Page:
Translator Associations – Why They Are Important
Life as a freelance translator can be challenging. If not well-connected to colleagues and a professional support network, it can be a lonely profession. On the other hand, clients, both translation agencies and direct clients, may have problems finding the right translator for their respective projects. Being a member of a professional body is a useful means to address these issues. When I started out as a translator over a decade ago, I felt it was important to learn the art of translating professionally by studying at City, University of London. My courses were oriented at passing the Diploma in Translation (DipTrans), a level 7 academic certificate offered by the Chartered Institute of Linguists (CIOL).
The CIOL is one of the two main translator organisations in the UK, the other one being the Institute of Translation and Interpreting (ITI). The objective of the exam is to assess the candidate’s ability to deliver translations that meet professional standards. Once I passed the diploma in 2014, I immediately joined the CIOL as a full member and, a few years later, became a Chartered Linguist, a specific seal of a translator’s experience.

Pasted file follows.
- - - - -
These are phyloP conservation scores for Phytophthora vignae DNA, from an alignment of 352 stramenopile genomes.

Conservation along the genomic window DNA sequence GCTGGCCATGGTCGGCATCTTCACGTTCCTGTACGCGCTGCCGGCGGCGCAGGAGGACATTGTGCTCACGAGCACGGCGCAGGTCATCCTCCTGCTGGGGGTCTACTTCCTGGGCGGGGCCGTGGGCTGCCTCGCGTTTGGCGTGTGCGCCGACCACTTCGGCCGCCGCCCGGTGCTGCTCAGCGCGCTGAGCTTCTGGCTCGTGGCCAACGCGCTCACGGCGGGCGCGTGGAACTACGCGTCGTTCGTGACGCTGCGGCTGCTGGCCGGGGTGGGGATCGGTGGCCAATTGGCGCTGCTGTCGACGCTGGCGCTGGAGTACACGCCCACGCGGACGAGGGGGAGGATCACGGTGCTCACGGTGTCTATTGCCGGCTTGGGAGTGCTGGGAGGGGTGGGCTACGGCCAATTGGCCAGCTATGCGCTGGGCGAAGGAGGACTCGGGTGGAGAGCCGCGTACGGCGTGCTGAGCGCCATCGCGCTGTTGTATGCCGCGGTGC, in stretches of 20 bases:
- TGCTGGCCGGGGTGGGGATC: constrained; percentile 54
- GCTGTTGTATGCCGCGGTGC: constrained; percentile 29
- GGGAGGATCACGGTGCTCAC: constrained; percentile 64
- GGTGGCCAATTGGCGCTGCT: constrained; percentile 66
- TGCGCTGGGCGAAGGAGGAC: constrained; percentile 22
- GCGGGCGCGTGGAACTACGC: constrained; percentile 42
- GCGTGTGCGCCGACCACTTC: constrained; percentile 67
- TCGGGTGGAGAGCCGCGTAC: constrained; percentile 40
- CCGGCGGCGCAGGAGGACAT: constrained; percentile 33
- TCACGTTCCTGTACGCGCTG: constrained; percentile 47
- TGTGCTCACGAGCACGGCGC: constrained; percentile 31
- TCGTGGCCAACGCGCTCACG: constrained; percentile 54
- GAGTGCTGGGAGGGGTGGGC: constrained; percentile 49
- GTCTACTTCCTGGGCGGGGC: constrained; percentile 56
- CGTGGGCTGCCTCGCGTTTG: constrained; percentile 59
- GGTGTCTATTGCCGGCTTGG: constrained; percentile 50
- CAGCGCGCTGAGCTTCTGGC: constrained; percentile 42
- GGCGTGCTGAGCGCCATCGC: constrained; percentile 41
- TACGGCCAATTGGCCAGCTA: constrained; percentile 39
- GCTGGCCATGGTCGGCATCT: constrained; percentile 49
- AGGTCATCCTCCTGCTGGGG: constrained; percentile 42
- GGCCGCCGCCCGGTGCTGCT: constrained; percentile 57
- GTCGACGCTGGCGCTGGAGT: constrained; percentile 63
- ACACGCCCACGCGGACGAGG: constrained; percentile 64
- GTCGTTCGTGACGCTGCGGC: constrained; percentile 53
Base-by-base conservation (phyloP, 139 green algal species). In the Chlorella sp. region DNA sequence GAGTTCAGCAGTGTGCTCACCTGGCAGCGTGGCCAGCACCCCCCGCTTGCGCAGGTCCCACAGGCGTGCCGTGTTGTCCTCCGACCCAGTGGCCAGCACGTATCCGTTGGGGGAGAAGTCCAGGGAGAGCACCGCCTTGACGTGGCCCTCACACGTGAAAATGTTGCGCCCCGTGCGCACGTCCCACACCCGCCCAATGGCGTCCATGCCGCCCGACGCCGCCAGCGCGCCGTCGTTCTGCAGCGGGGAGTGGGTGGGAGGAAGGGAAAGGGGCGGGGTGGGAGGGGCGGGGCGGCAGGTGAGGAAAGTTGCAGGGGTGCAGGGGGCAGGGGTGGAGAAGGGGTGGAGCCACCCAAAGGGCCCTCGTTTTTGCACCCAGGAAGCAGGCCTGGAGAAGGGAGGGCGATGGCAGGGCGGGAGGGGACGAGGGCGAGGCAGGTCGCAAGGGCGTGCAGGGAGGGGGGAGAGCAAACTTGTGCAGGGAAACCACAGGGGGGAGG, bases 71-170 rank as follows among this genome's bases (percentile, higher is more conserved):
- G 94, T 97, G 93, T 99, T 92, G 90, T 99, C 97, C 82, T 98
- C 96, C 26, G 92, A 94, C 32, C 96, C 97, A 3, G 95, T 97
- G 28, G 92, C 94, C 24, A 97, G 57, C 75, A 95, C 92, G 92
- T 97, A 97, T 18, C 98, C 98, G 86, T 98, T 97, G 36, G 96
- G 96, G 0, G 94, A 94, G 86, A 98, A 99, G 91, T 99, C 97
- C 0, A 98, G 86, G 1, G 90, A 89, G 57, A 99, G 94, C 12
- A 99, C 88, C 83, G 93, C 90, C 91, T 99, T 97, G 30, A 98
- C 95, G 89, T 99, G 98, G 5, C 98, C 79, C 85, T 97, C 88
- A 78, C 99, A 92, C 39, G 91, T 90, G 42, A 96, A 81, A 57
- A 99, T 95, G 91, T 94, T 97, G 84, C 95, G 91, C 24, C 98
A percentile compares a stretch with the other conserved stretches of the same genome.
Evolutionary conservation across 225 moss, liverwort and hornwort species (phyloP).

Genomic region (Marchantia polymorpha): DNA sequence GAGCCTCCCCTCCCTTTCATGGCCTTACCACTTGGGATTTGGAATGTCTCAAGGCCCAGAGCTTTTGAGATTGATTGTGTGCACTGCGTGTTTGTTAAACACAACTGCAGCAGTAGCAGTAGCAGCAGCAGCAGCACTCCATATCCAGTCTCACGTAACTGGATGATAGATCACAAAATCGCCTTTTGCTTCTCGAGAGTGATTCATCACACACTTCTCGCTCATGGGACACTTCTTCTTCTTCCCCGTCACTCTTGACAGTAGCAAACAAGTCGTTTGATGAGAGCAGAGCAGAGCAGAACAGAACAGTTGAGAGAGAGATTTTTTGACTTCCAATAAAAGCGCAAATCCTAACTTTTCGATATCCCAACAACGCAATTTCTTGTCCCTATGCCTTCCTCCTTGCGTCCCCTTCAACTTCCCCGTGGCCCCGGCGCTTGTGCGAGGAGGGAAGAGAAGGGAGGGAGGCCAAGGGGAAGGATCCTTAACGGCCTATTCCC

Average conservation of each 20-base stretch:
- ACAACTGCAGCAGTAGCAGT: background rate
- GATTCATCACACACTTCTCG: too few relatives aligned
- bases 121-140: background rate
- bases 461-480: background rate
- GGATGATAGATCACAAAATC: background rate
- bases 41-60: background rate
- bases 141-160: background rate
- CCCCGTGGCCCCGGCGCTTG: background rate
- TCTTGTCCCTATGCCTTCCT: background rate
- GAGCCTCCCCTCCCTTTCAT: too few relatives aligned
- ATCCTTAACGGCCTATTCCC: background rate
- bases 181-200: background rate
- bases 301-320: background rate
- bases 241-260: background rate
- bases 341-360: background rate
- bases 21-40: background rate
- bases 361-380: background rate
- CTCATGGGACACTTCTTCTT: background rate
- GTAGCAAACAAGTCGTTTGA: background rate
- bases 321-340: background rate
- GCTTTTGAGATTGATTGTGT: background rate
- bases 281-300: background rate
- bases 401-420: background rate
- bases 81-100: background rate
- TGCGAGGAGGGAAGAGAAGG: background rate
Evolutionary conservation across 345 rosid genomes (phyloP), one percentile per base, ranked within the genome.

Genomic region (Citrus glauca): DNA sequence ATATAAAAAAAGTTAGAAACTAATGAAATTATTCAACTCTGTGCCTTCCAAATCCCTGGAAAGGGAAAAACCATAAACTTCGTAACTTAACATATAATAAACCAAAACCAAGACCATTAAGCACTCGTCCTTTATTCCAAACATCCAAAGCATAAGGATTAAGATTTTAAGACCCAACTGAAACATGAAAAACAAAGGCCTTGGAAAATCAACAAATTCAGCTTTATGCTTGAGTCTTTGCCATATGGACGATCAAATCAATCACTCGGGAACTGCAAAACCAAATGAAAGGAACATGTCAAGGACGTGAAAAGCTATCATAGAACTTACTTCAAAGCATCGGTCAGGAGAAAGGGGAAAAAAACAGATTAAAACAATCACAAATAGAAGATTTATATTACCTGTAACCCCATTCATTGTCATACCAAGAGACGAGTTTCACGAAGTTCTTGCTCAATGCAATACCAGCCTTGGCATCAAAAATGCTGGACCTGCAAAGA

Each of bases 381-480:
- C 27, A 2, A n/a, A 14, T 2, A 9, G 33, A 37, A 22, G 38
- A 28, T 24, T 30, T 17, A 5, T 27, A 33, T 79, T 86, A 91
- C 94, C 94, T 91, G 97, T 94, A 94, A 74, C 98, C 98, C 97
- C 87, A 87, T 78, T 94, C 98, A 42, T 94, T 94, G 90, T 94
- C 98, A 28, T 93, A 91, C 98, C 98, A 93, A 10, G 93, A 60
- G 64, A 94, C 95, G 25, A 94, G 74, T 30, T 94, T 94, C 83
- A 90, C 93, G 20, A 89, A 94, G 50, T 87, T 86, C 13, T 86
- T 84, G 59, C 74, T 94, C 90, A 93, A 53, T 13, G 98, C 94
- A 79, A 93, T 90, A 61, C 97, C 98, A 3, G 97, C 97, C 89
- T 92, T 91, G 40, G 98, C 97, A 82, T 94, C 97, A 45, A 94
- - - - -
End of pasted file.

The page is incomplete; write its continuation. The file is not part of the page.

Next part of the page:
What are the advantages of being a CIOL member?
❝The CIOL is a British translator organisation, i.e. it covers my main source language, English.